Water treatment systems not up to snuff, auditor says

Pumps aerate and filtrate contaminated water at a treatment facility.(Photo: Michael Vi, via Shutterstock)>

Already battered by drought, dwindling supplies and climate change, California’s water treatment systems also suffer from problems that raise the specter of long-term health issues, according to a state report.

Those findings – and others – were contained in an audit  by Michael Tilden, California’s acting state auditor. The audit, released in July, focused on the State Water Resources Control Board (better known as the Water Board), which regulates the condition of water across California.

Despite the State Water Board’s celebration of the 50th anniversary of the Clean Water Act, the legislation that protects clean state water, Tilden’s audit found that the state of clean water across California needs improvement.

The audit also found that two-thirds of the failing systems that exceed the state’s MCLs are found within disadvantaged communities with “significant financial need.”

The report noted that due to failing water treatment systems, nearly a million Californians may face long-term health problems, ranging from liver and kidney issues to a higher risk of cancer.

Within the audit, Tilden notes that “the board has generally demonstrated a lack of urgency in providing this critical assistance,” as well as the fact that the Water Board’s “lack of goals and metrics for its application process has likely contributed to this lengthening time frame and has inhibited the board’s ability to identify aspects of its review process that it could improve.”

The Water Board set a list of maximum contaminant levels (MCLs) to monitor over 100 harmful substances within drinking water in 2018. The 2022 audit found that over 370 water systems exceed the state’s maximum contaminant levels. Despite California law stating that public water systems must report on the condition of their water annually, the state audit found that 150 of these water systems have been failing for the past five years.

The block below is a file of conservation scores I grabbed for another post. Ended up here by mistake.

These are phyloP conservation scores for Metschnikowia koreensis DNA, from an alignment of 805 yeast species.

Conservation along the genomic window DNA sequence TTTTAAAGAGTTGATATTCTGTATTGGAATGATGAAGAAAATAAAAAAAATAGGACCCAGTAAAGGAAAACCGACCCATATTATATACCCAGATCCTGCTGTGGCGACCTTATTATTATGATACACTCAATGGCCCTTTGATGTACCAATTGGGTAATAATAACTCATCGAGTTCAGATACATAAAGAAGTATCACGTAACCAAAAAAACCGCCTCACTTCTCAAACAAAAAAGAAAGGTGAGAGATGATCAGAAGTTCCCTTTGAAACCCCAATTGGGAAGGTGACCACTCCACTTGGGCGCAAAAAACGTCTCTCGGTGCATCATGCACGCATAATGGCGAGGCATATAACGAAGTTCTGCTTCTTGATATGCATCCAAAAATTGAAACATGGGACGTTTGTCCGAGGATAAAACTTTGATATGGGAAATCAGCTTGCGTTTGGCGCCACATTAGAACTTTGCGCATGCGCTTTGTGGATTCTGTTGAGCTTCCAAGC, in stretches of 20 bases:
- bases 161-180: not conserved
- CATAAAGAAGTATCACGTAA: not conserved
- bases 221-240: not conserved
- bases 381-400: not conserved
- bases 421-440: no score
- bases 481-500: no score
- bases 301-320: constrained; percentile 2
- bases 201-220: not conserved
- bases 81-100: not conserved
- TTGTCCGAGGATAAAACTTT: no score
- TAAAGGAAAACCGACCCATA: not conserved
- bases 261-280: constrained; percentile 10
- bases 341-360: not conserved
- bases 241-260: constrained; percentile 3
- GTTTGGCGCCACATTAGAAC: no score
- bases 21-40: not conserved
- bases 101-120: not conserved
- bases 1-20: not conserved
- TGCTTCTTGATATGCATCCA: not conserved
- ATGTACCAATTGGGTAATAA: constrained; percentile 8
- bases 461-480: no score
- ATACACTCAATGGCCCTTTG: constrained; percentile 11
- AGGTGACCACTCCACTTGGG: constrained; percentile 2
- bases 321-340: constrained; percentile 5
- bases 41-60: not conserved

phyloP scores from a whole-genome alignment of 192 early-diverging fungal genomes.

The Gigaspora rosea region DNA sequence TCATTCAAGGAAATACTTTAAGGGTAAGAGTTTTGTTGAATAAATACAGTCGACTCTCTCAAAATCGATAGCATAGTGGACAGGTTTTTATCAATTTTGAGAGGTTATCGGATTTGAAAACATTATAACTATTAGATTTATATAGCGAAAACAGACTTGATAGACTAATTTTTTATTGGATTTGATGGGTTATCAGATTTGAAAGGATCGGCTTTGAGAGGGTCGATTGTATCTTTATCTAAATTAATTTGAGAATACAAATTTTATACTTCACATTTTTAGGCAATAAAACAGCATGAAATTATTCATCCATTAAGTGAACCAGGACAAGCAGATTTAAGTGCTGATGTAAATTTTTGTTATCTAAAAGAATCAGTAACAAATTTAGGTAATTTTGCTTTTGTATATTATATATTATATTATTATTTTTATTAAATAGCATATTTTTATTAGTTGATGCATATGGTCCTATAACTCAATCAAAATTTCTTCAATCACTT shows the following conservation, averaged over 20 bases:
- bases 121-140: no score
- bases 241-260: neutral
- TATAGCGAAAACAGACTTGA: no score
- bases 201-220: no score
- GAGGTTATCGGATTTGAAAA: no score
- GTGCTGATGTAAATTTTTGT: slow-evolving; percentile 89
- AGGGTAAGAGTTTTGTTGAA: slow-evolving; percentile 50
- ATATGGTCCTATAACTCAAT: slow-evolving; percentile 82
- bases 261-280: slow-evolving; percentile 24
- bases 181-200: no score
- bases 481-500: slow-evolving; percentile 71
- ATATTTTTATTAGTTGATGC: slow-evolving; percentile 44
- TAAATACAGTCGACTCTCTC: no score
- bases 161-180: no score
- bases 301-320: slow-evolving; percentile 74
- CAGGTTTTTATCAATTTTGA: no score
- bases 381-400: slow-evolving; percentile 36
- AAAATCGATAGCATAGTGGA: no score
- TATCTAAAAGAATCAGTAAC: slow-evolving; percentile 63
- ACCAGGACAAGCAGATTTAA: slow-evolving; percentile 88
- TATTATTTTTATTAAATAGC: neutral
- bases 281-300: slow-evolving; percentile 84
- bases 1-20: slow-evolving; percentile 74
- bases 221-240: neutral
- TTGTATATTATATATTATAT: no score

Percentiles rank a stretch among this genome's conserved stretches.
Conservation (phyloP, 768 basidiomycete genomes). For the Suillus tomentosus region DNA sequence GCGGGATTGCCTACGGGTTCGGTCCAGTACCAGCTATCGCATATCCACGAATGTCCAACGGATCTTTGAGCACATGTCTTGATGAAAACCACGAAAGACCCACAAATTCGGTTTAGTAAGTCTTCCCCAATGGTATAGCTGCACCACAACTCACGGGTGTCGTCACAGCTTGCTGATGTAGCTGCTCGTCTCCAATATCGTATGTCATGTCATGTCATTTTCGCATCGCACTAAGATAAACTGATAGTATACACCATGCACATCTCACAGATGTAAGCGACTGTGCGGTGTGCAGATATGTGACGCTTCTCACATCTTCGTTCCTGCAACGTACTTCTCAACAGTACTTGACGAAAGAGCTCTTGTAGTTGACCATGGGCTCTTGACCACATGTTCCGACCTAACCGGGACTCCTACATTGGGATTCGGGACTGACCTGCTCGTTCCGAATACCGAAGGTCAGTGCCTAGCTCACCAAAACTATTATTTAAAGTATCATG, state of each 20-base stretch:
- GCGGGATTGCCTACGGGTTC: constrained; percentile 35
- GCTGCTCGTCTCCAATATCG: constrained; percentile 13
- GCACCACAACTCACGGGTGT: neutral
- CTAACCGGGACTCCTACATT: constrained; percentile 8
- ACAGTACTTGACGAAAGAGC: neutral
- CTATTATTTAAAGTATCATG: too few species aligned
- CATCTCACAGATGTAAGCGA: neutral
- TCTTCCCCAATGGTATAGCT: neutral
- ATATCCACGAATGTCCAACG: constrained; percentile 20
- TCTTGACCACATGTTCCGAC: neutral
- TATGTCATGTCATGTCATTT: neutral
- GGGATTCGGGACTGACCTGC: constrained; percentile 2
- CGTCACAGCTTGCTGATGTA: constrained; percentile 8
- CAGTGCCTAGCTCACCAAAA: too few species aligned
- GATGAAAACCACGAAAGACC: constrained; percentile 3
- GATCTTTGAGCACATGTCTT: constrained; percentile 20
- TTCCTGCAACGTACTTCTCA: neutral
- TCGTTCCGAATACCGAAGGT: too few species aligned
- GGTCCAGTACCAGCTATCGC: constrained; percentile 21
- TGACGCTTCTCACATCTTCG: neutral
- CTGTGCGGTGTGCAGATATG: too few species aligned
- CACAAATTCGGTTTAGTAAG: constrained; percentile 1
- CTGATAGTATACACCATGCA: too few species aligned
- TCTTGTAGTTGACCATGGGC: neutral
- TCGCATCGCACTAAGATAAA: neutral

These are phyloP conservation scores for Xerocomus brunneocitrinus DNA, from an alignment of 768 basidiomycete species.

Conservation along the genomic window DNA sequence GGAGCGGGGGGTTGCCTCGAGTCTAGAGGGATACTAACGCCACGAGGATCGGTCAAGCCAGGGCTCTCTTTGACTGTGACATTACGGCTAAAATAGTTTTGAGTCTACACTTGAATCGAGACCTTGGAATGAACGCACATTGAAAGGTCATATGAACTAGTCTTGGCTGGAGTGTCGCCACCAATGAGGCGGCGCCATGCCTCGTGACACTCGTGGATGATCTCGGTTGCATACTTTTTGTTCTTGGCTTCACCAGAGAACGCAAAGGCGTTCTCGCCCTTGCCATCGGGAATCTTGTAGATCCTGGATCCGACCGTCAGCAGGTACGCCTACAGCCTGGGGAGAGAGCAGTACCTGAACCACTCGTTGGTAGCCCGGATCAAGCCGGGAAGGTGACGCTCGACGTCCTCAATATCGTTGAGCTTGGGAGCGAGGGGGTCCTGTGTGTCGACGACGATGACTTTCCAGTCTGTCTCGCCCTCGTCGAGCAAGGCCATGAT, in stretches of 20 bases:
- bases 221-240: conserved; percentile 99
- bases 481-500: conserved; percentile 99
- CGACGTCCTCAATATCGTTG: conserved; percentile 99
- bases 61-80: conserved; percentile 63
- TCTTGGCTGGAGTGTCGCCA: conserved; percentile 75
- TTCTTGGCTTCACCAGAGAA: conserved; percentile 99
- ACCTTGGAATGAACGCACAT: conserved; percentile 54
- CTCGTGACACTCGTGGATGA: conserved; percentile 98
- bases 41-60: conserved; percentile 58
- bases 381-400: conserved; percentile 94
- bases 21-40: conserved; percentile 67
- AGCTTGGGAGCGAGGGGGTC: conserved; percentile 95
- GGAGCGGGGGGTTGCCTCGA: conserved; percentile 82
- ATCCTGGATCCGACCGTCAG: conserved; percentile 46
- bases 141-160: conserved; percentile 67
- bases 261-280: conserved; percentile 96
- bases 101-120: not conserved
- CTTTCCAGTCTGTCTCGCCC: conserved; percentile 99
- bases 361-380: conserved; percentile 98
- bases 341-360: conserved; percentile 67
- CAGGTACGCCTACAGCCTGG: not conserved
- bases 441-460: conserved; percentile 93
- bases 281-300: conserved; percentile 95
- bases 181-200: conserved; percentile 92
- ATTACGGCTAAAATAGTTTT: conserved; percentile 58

The audit also found that two-thirds of the failing systems that exceed the state’s MCLs are found within disadvantaged communities with “significant financial need”.

Amid the drought, water inequality has been a rising concern across California.

Research by UCLA found that water bills for the same amount of water in different areas across California ranged from $200 to $1,500 among families. This disparity among the cost of drinking water continues to hit “low-income people extra hard”.

In a 2021 poll by The Guardian, findings showed that water systems in Latino, rural, and low-income communities often fail to meet clean water standards. The poll found that in the Central Valley town East Orosi, nitrate levels in water were found to be 15 times higher than the standard, and groundwater has been contaminated for over ten years.

General findings of The Guardian’s poll found that clean water is unevenly distributed according to race and financial status, a fact backed up by the state audit in striking proportions.

The results of Tilden’s audit have placed pressure and accountability on Gov. Newsom and the State Water Board. Max Gomberg, the climate and conservation manager of the board, resigned July 28, and complained that Newsom and the board failed to act aggressively to counter California’s long standing water problems.

The audit noted that while the Water Board has funding that  could be applied towards fixing failing water systems, there are delays in distributing the funds. The time taken by the board to submit applications for funding to improve water quality has risen from 17 to 33 months over the past five years, the audit noted.

The Water Board responded to the audit, noting that “it will work to implement many of the report’s recommendations, where feasible, especially those which build upon preexisting process improvements already underway.”

Despite this, the Water Board requested “an adjustment to the inaccurate title of the report” regarding blames for demonstrating a general lack of urgency toward the water crisis. The Water Board followed its response by explaining its preexisting Safe and Affordable Funding for Equity and Resilience (SAFER) Program that has been monitoring and aiding the water crisis across the state. The Water Board noted that due to the SAFER Program, 650,000 Californians gained access to safe drinking water over the past 3 years.

Tilden’s report urged the Legislature to hold the board accountable by closely monitoring its goals and performance.

Editor’s Note: Lola Watts is a Capitol Weekly intern from UC Santa Barbara.

Want to see more stories like this? Sign up for The Roundup, the free daily newsletter about California politics from the editors of Capitol Weekly. Stay up to date on the news you need to know.

Sign up below, then look for a confirmation email in your inbox.


Support for Capitol Weekly is Provided by: